Voters in the north are becoming cynical about the Tory policy of the Northern Powerhouse, aimed to spread wealth and prosperity outside the south, Labour's Andy Burnham said.
The former health secretary said the much-talked about policy pushed by the Conservative former chancellor George Osborne was in danger of going the same way as the "Big Society" idea floated by David Cameron.
Mr Burnham, at a hustings for the Greater Manchester mayoral elections, alongside the Tory candidate Sean Anstee and the Liberal Democrat's, Jane Brophy, said the idea seems to have been forgotten by the new Prime Minister Theresa May, who preferred to talk about the "Midlands Engine".
Mr Burnham, the MP for Leigh, Greater Manchester, said: "We seem to be suddenly forgotten. We have got a situation where every single secondary school in Manchester, in Rochdale, in Sean's borough Trafford and in my borough, Wigan, is going to lose under the Government's new schools funding formula. Every single one, heavily.
"You can't build a northern powerhouse by cutting northern councils, northern schools.
"We need to see evidence here that they are going to invest in it.
"It's fine to have a phrase, 'the Northern Powerhouse', people out there are on the verge of being quite cynical. Where is it? We've been promised it and our councils are cutting our schools?
"It looks like it's going the same way as the Big Society if we are not careful."
The Northern Powerhouse aims to devolve powers and money from Whitehall to northern city regions in a bid to boost their economic performance.
The plans also included the election of "metro" mayors for bigger city regions, including Manchester, Liverpool and Sheffield.
But the future of the initiative, launched by Mr Osborne in 2014, came under question after Mrs May's arrival in 10 Downing Street and Mr Osborne's exit from the Cabinet to the backbenches after the EU referendum last year.
Mr Burnham, a former cabinet minister, said he would use his "profile" to utilise new devolved powers to help the initiative.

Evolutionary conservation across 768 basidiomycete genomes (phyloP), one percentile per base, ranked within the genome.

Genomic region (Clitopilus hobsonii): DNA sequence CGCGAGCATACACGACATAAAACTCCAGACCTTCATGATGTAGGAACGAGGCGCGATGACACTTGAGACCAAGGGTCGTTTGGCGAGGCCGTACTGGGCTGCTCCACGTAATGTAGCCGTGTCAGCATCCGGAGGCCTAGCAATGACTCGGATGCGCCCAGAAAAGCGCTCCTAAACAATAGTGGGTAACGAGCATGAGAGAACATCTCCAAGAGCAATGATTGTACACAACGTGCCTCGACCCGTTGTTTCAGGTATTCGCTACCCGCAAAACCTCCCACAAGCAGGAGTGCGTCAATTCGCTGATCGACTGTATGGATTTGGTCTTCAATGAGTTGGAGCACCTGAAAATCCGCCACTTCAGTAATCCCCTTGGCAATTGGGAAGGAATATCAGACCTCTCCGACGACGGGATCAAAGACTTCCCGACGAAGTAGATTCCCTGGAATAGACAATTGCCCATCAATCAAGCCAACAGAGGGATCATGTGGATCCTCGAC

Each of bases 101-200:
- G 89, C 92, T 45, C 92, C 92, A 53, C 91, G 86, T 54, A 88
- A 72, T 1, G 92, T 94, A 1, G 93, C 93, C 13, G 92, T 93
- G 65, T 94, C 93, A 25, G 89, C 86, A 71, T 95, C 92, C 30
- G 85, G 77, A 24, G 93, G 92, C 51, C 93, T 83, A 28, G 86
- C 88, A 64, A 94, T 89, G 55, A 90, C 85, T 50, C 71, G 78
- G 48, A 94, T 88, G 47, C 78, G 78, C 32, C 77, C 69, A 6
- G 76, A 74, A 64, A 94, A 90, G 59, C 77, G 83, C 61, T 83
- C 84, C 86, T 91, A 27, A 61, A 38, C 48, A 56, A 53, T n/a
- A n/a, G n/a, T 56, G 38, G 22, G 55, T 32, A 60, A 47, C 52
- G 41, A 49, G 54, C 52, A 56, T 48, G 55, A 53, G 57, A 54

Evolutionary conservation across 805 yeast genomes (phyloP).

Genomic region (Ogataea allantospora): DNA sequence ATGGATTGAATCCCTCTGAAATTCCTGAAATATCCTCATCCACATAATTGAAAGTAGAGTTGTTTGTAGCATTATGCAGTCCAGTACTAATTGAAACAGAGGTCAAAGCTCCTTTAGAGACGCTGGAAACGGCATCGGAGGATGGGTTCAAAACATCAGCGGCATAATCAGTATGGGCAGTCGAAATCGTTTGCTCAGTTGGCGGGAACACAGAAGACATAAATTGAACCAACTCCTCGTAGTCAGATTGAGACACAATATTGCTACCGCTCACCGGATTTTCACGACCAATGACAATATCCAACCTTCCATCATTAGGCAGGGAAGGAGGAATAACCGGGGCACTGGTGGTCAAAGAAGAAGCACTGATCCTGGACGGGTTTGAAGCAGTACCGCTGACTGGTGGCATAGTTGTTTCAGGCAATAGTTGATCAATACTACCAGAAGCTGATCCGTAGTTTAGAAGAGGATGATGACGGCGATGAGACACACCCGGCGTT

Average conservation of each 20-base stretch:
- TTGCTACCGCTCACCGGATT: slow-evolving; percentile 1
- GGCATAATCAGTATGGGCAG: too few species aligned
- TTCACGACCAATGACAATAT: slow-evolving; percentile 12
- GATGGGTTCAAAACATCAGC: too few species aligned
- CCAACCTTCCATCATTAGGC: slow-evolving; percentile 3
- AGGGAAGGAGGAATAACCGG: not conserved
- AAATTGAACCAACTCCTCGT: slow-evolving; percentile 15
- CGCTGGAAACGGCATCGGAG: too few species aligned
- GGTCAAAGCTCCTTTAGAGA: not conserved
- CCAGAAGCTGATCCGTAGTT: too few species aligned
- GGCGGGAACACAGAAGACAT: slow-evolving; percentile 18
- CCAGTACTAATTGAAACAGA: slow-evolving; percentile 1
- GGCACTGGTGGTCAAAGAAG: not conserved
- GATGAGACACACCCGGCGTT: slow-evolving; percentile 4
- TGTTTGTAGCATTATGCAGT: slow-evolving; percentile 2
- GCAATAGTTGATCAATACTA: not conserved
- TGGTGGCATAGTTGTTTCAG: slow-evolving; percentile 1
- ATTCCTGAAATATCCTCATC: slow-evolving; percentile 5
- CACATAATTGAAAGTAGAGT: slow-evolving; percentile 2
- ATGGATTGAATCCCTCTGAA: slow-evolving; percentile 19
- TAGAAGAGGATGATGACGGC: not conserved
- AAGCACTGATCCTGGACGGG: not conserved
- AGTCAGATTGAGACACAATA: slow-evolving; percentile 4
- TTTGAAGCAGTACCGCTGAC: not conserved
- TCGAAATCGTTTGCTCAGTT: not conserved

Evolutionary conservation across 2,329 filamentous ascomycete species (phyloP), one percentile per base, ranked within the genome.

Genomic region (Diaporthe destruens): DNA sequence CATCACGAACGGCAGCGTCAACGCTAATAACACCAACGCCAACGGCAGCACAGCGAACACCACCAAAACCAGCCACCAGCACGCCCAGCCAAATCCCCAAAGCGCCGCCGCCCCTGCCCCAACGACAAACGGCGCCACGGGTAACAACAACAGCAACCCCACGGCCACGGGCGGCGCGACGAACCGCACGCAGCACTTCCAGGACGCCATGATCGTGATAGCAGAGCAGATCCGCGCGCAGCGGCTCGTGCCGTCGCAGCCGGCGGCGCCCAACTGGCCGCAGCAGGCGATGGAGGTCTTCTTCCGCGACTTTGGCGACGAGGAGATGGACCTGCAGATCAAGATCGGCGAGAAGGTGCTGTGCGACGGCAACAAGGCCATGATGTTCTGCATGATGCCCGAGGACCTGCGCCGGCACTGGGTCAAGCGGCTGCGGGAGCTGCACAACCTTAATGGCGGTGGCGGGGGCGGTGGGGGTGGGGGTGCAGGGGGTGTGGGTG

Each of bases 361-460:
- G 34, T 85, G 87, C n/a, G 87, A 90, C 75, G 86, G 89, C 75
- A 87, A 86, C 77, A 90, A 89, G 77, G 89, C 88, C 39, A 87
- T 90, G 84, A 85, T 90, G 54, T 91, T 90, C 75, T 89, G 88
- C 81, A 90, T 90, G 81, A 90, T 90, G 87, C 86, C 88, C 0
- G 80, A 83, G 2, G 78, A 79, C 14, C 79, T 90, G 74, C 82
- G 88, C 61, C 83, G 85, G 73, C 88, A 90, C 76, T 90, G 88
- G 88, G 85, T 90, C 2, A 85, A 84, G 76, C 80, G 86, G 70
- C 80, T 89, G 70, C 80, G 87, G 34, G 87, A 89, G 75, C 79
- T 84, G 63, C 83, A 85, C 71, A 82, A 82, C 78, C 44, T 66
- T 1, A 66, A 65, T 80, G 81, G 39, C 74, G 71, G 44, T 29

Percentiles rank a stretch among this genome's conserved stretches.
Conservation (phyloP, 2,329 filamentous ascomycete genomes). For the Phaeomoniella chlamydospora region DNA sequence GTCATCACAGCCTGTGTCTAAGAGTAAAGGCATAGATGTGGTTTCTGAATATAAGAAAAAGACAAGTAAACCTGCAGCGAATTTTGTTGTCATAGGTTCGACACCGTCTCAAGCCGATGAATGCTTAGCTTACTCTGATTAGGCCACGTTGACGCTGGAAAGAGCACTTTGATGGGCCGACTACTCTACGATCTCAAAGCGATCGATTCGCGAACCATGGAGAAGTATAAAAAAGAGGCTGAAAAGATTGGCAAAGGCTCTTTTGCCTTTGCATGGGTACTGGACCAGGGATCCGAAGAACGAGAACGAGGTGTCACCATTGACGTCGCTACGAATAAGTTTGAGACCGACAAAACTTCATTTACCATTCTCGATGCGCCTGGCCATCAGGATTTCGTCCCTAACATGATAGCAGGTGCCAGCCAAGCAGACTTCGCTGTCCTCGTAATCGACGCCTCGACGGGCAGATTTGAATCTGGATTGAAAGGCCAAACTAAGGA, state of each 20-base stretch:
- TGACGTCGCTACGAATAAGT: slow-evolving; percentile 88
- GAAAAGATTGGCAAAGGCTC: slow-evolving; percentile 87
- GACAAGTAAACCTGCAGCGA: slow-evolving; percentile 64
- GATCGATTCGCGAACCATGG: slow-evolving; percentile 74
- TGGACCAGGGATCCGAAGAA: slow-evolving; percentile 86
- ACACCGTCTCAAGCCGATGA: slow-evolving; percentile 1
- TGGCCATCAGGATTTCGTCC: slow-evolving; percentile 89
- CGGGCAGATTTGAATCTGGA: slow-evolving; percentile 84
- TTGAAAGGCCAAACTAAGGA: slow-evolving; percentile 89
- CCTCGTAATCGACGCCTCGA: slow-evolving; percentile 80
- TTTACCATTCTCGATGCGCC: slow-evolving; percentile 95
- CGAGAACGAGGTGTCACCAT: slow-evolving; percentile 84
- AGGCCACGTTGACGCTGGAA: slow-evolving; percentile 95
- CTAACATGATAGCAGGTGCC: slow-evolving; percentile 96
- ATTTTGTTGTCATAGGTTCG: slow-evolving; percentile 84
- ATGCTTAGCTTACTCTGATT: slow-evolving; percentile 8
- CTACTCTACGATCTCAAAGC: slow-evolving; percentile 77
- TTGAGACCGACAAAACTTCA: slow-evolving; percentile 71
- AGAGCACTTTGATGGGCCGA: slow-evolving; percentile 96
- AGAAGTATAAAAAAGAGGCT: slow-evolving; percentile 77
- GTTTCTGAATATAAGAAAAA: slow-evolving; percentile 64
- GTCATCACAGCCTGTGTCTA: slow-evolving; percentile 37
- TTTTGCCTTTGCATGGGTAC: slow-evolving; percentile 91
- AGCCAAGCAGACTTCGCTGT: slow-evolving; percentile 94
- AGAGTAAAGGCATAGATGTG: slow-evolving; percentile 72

But Mr Anstee, the leader of Tory-controlled Trafford Council, said the Government was still committed to the idea and it had not been "abandoned".
He said: "You can have all the parliamentary experience in the world, but if it is experience of politics that has failed Greater Manchester and the north of England it's not worth having.
"It's not just about rebalancing the economy, moving wealth from the south of England up to the north, it's about getting the north to create its own wealth.
"If we want the UK to be successful, the north of England has to be successful, I think that's where the focus from the former chancellor came from.
"If we ever thought the Northern Powerhouse was going to be created solely in London and Westminster then we fundamentally misunderstood the concept of something of our own, something that we can be proud of.
"So I feel I have done more in three years than successive governments have done for the north of England.
"I'm very proud actually it was a Conservative-led government that was and remains committed to the Northern Powerhouse."
Ms Brophy, the Liberal Democrat candidate and councillor in Trafford, said the north-south divide meant there was "a case" for redistributing funds from south to north.
The Greater Manchester mayoral elections will be held in May.